The country needed to prioritise renewable energy in its post-COVID recovery plan, the report by non-profit Germanwatch said
However, the country needed to focus more on renewable energy, both, as a mitigation strategy and for its post-novel coronavirus disease (COVID-19) green recovery, the report said.
No country was doing enough to meet the goals of the 2015 Paris Agreement, according to the index. Six G20 countries were ranked among very low performers. The United States, with a rank of 61, was the worst performer.
India, for the second time in a row, continued to remain in the top 10. The country scored 63.98 points out of 100.
It received high ratings on all CCPI indicators except ‘renewable energy’, where it was categorised as having a ‘medium’ performance.
Last year, India had been ranked at the ninth position, with an overall score of 66.02.
The CCPI is an independent monitoring tool for tracking countries’ climate protection performance. It has been published annually since 2005.
It helps to access and judge countries’ climate policy, their recent development, current levels and well-below-2 degrees celsius compatibility of greenhouse gas (GHG) emissions, renewable energies, energy use and their targets for 2030.
The climate change performance is therefore assessed under four categories: GHG emissions, renewable energy, energy use and climate policy.
No country was rated very high on indicators defining the ‘renewable energy’ category.
Since the energy sector contributes greatly to a country’s carbon emissions, the results of the ‘renewable energy’ rating indicate how much room exists for improvement in mitigating emissions by means of accelerated deployment of renewable energy.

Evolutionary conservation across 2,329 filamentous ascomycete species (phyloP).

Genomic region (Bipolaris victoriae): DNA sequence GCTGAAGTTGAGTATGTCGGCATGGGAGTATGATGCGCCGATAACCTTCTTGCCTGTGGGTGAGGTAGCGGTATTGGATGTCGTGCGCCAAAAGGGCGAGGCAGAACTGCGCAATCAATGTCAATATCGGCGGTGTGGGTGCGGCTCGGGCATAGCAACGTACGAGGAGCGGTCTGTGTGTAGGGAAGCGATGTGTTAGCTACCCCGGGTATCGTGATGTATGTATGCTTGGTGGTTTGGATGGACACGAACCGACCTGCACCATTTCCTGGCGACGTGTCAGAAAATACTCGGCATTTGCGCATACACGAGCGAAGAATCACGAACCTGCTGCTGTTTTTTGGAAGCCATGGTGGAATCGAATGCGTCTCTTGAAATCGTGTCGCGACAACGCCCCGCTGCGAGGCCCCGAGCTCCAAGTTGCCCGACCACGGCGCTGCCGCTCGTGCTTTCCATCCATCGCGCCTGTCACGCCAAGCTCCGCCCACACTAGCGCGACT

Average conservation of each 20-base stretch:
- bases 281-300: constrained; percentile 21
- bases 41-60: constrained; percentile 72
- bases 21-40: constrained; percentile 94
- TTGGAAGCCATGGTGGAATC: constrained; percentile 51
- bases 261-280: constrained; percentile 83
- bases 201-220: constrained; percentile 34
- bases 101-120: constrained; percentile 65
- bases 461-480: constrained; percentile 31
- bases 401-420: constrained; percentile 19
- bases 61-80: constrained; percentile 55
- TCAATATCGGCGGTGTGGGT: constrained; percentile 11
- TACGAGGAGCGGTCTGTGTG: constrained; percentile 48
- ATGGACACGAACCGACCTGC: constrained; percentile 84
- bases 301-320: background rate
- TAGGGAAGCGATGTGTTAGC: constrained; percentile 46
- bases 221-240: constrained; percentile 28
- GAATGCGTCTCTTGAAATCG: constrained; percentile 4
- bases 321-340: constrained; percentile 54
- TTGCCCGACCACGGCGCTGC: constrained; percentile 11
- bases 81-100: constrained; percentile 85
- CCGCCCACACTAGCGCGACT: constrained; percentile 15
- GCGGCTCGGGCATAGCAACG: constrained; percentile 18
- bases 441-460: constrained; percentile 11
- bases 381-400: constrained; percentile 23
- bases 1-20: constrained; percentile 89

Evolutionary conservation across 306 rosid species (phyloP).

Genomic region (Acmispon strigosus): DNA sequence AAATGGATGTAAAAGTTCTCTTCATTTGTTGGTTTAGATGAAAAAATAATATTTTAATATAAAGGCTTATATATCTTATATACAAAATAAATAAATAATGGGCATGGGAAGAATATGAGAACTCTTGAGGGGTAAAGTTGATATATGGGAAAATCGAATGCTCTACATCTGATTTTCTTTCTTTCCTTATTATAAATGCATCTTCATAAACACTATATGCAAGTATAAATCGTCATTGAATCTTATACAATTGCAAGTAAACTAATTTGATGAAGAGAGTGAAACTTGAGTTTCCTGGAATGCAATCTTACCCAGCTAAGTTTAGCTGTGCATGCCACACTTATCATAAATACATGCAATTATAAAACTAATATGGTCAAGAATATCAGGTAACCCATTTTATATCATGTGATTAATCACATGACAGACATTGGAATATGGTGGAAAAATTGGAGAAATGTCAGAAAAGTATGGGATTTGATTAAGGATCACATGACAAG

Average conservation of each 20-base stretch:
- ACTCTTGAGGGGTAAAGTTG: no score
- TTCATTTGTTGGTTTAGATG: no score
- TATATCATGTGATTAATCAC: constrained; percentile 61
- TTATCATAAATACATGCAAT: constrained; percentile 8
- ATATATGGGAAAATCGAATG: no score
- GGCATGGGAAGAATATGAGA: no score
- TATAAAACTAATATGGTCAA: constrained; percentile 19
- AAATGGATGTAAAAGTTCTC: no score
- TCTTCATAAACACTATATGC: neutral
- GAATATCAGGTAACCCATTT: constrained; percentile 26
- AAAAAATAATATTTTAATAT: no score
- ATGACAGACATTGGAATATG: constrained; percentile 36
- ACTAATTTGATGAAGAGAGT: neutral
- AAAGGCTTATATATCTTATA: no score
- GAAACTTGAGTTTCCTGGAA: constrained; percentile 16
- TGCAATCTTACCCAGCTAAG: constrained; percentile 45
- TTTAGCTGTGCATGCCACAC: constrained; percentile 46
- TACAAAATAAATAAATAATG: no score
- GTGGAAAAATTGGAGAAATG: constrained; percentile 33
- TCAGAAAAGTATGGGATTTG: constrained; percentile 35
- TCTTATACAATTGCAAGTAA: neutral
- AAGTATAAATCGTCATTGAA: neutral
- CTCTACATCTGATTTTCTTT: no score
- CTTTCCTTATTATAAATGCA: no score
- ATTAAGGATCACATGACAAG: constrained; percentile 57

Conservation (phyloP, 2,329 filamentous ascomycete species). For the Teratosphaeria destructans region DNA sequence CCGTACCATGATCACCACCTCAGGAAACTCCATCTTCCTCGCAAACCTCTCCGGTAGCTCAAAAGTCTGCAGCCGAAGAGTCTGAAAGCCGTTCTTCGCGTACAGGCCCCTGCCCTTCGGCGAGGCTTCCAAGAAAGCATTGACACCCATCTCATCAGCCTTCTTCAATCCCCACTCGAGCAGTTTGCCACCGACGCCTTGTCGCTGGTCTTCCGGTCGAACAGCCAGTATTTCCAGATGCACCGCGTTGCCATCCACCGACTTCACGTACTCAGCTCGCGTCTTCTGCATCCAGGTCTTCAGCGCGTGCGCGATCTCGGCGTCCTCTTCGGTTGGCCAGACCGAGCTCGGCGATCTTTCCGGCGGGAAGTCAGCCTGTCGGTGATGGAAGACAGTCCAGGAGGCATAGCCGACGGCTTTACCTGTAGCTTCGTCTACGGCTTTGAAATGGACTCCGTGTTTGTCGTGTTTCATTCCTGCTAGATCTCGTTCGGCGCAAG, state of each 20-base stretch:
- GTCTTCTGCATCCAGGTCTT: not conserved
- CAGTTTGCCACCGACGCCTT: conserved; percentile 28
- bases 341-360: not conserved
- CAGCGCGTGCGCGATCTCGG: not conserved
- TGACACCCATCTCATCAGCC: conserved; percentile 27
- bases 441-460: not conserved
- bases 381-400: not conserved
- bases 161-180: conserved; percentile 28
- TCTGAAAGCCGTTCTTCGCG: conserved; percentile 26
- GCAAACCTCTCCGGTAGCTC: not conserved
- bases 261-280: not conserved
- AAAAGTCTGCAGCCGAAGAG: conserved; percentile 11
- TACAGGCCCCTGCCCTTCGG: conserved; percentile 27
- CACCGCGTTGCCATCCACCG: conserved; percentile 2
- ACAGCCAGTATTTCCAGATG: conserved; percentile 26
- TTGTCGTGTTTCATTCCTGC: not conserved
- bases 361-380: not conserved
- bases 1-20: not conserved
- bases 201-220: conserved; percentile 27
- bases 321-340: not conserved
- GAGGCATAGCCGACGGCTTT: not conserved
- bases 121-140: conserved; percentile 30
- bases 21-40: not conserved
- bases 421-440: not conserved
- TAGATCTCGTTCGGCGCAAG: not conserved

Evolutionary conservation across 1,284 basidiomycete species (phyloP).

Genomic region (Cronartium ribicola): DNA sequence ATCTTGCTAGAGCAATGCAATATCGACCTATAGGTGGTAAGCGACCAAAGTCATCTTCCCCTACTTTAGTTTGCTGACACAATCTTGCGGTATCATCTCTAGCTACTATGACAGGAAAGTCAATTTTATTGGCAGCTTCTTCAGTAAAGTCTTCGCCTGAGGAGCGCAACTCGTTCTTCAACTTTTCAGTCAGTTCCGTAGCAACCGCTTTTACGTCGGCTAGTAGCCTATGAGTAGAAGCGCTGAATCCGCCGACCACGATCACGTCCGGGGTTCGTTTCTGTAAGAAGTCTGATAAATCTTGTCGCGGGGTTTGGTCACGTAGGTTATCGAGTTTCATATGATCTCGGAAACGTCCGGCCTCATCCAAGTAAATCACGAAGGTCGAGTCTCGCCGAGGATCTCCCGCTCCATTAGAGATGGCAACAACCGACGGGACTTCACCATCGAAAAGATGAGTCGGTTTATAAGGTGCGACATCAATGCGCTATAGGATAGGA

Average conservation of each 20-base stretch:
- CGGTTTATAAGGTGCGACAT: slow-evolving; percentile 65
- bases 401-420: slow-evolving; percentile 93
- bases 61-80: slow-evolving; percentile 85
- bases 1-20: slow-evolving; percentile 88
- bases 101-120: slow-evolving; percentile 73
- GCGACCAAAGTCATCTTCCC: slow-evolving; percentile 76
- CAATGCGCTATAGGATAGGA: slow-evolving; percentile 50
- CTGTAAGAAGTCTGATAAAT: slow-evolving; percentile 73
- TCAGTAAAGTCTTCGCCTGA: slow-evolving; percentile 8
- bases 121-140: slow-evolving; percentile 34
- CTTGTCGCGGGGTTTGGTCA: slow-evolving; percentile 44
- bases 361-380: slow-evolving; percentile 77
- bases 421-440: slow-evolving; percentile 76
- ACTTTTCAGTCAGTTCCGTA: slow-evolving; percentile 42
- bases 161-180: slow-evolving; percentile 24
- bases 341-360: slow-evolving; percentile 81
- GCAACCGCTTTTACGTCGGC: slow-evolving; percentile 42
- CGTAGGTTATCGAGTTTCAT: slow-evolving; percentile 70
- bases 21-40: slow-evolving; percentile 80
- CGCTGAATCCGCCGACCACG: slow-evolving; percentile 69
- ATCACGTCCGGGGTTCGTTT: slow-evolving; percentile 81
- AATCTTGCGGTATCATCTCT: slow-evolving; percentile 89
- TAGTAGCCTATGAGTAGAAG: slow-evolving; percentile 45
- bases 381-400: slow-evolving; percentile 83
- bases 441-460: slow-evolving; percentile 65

India has been ranked at 27th out of 57 countries under the category this time. Last year, the country was ranked at 26th.
India’s performance has been rated as ‘medium’ for its current share of renewable energy. Its performance for development of renewable energy supply during the last year was rated as ‘high’.
India’s improved policy framework has been responsible for the country’s good performance in this global index. However, the report underlined the need for long-term planning.
India’s renewable energy uptake and targets scored ‘low’ and ‘medium’ respectively for their compatibility being well below 2.0 degrees celsius.
Unlike the other two ‘BASIC’ countries of China and South Africa, India is yet to announce its mitigation strategy.
The strategy should include post-COVID-19 recovery plans, according to the report. These include reducing fossil fuel subsidies, phasing out coal, better coordination between the central and state governments and raising self-sufficiency by domestic manufacturing in the renewable sector.
A recent analysis by Delhi-based non-profit Centre for Science and Environment had also reiterated this.
It had said that renewable energy could be seen as a potential sustainable job-creating sector since it exhibited resilience and endurance during the COVID-19 disruption and was also an alternative to polluting fuels to drive energy transition.
No country was rated very high on indicators in the ‘GHG Emissions’ category.
Although India had one of the largest growth trends, per capita emissions stayed at a comparatively low level, rated very high for their well-below 2 degrees celsius compatibility.
India, along with Mexico, Brazil, Indonesia and Germany, was raked ‘high’ for its performance in the ‘Energy Use’ category.
Political momentum on climate policy was growing despite the postponement of the 26th Conference of Parties to the United Nationas Framework Convention on Climate Change, as several countries had updated their Nationally Determined Contributions (NDCs), the report said.
But India’s performance under ‘climate policy’ was rated as ‘medium’. India’s reluctance to update its NDC might be due to fears of lack of reciprocity from the developed countries, the report said.
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